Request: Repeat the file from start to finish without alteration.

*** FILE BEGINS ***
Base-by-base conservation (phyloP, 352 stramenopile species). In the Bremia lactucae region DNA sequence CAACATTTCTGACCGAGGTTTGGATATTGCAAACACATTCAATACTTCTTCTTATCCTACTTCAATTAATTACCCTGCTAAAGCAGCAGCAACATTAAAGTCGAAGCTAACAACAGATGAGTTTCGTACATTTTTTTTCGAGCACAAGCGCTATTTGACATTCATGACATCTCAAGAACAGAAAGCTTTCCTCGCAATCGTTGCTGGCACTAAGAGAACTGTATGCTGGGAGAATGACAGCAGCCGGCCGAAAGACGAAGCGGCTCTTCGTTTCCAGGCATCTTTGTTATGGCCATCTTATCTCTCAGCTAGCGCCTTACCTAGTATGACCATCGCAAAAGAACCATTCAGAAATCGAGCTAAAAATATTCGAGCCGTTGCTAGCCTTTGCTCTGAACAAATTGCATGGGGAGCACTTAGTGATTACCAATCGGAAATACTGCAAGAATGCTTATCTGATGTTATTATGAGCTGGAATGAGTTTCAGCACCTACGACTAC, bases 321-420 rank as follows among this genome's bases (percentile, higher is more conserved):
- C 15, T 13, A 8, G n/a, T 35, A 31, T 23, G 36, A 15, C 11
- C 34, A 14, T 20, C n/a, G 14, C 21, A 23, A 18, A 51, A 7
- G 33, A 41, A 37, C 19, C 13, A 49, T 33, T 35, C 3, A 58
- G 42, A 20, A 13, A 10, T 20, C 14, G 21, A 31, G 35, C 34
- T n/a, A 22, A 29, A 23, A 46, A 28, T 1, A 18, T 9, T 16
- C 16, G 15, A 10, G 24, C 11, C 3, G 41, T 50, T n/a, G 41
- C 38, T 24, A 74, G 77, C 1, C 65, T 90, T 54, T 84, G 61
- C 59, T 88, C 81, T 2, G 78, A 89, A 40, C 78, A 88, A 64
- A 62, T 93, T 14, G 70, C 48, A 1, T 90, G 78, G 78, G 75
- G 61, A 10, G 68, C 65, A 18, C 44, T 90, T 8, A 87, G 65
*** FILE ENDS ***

Base-by-base conservation (phyloP, 352 stramenopile species). In the Bremia lactucae region DNA sequence CAACATTTCTGACCGAGGTTTGGATATTGCAAACACATTCAATACTTCTTCTTATCCTACTTCAATTAATTACCCTGCTAAAGCAGCAGCAACATTAAAGTCGAAGCTAACAACAGATGAGTTTCGTACATTTTTTTTCGAGCACAAGCGCTATTTGACATTCATGACATCTCAAGAACAGAAAGCTTTCCTCGCAATCGTTGCTGGCACTAAGAGAACTGTATGCTGGGAGAATGACAGCAGCCGGCCGAAAGACGAAGCGGCTCTTCGTTTCCAGGCATCTTTGTTATGGCCATCTTATCTCTCAGCTAGCGCCTTACCTAGTATGACCATCGCAAAAGAACCATTCAGAAATCGAGCTAAAAATATTCGAGCCGTTGCTAGCCTTTGCTCTGAACAAATTGCATGGGGAGCACTTAGTGATTACCAATCGGAAATACTGCAAGAATGCTTATCTGATGTTATTATGAGCTGGAATGAGTTTCAGCACCTACGACTAC, bases 321-420 rank as follows among this genome's bases (percentile, higher is more conserved):
- C 15, T 13, A 8, G n/a, T 35, A 31, T 23, G 36, A 15, C 11
- C 34, A 14, T 20, C n/a, G 14, C 21, A 23, A 18, A 51, A 7
- G 33, A 41, A 37, C 19, C 13, A 49, T 33, T 35, C 3, A 58
- G 42, A 20, A 13, A 10, T 20, C 14, G 21, A 31, G 35, C 34
- T n/a, A 22, A 29, A 23, A 46, A 28, T 1, A 18, T 9, T 16
- C 16, G 15, A 10, G 24, C 11, C 3, G 41, T 50, T n/a, G 41
- C 38, T 24, A 74, G 77, C 1, C 65, T 90, T 54, T 84, G 61
- C 59, T 88, C 81, T 2, G 78, A 89, A 40, C 78, A 88, A 64
- A 62, T 93, T 14, G 70, C 48, A 1, T 90, G 78, G 78, G 75
- G 61, A 10, G 68, C 65, A 18, C 44, T 90, T 8, A 87, G 65